The internet of things will undoubtedly lead to a smarter, more connected future. But if there’s anything acting as a threat to this future, it’s the security of the IoT network.
Warren Buffet recently said that cyber attacks are the number one threat facing mankind – far greater than nuclear weapons. While Buffet may not be a cybersecurity expert, his statement isn’t without logic.
Data breaches are occurring more often and costing businesses and consumers billions of dollars every year. Most businesses don’t even discover their data breaches until more than six months have passed. By that time, 90 percent of hackers would have already covered their tracks through encryption.
Are you surprised by the rise in cybercrime? My guess is probably not.
Data acts as the window to our personal lives – making it extremely valuable. Phones, tablets, laptops, smart watches, and more are reservoirs of sensitive data. Through our internet-connected devices, we generate roughly 2.5 quintillion bytes of data every day. As more devices come online, this number is expected to skyrocket.
So, while the internet of things will present new and exciting opportunities, its rapid growth will give way to various cybersecurity issues.
IoT security challenges
One of the more obvious challenges is keeping up with the production of IoT devices. There are more of these devices in use today than there are people in the world, but this number doesn’t even come close to what’s expected by 2020.
Research from GSMA Intelligence estimates there will be at least 20 billion IoT devices up-and-running over the next few years. As 5G mobile networks come online, this number could easily increase.
The math isn’t hard. More devices equal more opportunities for cybercriminals to attack. When these devices become connected within an IoT network, a single vulnerability could lead to thousands of compromised devices – and there are instances in which this has already happened.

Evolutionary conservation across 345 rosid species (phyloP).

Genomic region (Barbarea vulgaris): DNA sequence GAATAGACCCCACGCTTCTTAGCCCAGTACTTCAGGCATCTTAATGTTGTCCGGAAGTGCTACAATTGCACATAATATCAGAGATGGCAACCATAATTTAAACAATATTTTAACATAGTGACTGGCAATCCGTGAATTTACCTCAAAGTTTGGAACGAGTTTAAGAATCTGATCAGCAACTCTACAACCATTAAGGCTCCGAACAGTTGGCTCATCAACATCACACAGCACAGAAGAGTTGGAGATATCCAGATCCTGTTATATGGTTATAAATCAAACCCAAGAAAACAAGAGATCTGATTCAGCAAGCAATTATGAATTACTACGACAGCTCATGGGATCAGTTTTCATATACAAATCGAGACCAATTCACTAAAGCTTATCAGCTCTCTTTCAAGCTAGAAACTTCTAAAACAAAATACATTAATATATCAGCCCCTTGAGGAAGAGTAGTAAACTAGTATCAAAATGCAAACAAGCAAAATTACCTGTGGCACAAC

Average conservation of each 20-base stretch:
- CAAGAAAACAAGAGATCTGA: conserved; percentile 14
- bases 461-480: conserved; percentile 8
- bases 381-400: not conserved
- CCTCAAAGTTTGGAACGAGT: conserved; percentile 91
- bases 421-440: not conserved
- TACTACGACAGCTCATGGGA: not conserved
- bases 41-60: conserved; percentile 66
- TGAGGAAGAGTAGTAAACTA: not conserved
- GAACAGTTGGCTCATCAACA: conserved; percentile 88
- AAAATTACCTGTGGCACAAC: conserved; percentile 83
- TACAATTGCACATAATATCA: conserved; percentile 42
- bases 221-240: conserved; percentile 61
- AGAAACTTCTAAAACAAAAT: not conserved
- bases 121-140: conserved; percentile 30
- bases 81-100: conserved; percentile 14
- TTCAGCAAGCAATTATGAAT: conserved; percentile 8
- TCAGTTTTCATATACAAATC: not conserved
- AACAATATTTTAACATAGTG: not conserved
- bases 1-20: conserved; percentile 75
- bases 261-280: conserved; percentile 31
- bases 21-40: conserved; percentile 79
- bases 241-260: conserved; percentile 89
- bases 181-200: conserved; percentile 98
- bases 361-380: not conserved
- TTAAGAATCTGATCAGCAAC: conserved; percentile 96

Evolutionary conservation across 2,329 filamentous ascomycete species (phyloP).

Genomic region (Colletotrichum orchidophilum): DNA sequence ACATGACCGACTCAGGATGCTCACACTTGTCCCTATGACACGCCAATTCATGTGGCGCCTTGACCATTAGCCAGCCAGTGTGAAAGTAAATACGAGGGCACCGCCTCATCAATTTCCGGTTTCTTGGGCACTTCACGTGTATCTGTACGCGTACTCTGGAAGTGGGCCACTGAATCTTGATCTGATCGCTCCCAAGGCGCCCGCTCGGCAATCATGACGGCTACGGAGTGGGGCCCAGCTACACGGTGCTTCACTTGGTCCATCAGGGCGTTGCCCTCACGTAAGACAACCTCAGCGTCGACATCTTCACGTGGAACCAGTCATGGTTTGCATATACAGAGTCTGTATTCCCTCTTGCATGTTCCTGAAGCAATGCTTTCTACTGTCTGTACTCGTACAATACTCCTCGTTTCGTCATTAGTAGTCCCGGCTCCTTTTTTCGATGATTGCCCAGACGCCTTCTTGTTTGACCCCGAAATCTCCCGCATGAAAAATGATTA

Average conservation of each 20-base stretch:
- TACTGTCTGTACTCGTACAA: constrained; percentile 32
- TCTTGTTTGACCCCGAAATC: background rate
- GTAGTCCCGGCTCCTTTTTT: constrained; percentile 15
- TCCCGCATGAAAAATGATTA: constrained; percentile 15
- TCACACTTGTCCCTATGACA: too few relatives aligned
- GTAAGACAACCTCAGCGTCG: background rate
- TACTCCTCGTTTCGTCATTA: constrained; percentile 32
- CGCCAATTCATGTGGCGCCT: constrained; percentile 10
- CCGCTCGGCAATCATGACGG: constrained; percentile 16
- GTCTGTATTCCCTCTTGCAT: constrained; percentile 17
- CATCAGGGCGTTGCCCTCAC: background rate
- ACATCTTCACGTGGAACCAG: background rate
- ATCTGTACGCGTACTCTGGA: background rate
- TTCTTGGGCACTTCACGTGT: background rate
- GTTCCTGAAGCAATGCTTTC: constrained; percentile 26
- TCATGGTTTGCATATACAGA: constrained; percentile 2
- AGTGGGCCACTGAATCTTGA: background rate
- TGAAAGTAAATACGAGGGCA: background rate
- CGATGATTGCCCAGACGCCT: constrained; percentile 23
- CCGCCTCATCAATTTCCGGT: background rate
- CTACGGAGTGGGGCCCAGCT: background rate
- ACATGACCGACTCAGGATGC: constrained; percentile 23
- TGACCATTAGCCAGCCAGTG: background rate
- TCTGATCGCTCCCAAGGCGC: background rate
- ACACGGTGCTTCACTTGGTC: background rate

Larger and more frequent botnets
A botnet can send spam, steal data, and allow remote access to devices without the owner’s knowledge. One botnet, Mirai, did so by scanning the internet for open telnet ports – a protocol giving access to other devices within the same network.
The 2016 Mirai botnet was powered by 61 default usernames and passwords. You can see the list of these login credentials below, complimentary of CSO.
Once Mirai identified an open port, it would apply these usernames and passwords in an attempt to access and cease control of a device. This tactic is called brute-force and is comparable to someone trying to guess your smartphone’s four-digit passcode.
In just a few days, nearly 400,000 IoT devices were compromised.
The Mirai botnet revealed just how easy it was to brute-force into IoT devices, which was possible due to this next major contributor to cybersecurity issues.
Default passwords have become common
If you’re thinking the Mirai botnet was an isolated incident, just know that default passwords are actually quite common amongst newer IoT devices. As a matter of fact, Positive Technologies states that only five sets of default passwords can be used to invade roughly 10 percent of today’s IoT devices.
For those who are curious, the five passwords are:
admin – Accounting for 36.5 percent of default logins
The default passwords above are so painfully obvious that even the least-tech-savvy users could probably guess a login within 30 minutes.
With weak out-of-box security features, users are expected to take security measures into their own hands. Unfortunately, about 15 percent of all IoT device owners fail to change default passwords – leaving their devices open for attacks.
Even more troubling are devices with hard-coded passwords that cannot be changed by the user. Ben-Gurion researchers experimented with off-the-shelf IoT devices containing hard-coded passwords and were able to brute-force in them within minutes.
“Using these devices in our lab, we were able to play loud music through a baby monitor, turn off a thermostat and turn on a camera remotely, much to the concern of our researchers who themselves use these products.” – Professor Yosi Oren